California has many magnificent natural resources, from its shoreline to snow-capped mountains - and all need to be conserved and protected.
Joining my good friend, photographer Budd Riker, I recently spent a few days at the base of the eastern Sierra Nevada mountains, moving from the Alabama Hills, near Lone Pine, up north to the Tioga Pass with stops at Bishop Creek Canyon and Mono Lake. This is a beautiful time of year for this region: the weather is beginning to cool, the Aspens are still ablaze in flaming yellow, and the mountains were dusted with snow from a recent storm.
This trip was more pleasure than professional, getting a feel for a new video camera and forgoing building blinds to capture patience-inspired closeups of various wildlife. (The squirrels and kangaroo rats seemed to know that and would tauntingly appear in the open when they heard the click of the last closing latch on my camera case!) No, this was not business; this was more one of those moments when you just suck it all in: the gorgeous vistas, the wind-rustled leaves, and the chance to clear the cobwebs from your mind.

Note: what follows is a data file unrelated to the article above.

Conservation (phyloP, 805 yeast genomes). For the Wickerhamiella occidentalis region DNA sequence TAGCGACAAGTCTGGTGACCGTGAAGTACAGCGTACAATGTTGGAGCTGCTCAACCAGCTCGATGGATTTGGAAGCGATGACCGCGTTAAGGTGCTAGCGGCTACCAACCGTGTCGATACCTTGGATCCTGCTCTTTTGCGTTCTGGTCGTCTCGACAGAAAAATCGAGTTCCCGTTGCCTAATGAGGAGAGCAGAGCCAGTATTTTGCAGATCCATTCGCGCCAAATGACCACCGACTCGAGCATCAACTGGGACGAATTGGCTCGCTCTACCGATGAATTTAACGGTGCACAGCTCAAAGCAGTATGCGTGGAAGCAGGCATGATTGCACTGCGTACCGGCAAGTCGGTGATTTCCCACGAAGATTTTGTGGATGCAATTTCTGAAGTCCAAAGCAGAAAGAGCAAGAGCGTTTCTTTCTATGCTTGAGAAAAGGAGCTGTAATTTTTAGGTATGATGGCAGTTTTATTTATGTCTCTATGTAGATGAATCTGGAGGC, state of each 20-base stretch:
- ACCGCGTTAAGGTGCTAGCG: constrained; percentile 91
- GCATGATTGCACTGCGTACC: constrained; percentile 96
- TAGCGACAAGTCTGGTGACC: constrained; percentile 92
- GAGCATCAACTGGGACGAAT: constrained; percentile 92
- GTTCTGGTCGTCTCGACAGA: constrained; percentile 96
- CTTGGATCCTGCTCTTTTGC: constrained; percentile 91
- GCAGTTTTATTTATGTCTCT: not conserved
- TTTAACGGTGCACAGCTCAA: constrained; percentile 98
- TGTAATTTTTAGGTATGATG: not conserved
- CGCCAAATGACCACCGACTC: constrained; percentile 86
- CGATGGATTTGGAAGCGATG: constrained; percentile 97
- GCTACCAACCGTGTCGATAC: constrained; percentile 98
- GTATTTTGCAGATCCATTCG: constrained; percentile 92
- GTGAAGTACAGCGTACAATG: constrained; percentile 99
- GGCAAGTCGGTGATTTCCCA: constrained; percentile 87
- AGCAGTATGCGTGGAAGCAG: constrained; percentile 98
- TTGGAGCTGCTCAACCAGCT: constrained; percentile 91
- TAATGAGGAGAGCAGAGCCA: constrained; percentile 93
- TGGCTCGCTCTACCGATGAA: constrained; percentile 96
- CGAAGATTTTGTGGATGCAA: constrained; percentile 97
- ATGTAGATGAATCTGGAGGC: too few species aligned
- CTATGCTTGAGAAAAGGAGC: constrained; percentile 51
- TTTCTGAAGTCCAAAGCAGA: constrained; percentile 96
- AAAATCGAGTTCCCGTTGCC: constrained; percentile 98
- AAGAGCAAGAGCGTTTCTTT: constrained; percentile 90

But finding the occasional Starbucks cup or someones initials carved in the side of an Aspen, there were also those reminders that this is an area that must be protected if it is to be appreciated for generations to come. While we all know what needs to be done regarding local issues like trash and vandalism, we must also consider the larger ecological issues of how climate change, CO2 emissions, and the health of other ecosystems - whether aquatic or terrestrial - are impacting this region.
The Sierra Nevada's may seem light years removed from a South Pacific coral reef, but neither exist in a vacuum - all are connected, all are part of this planet's (and our) life support system.
View more video clips at RTSeaTV.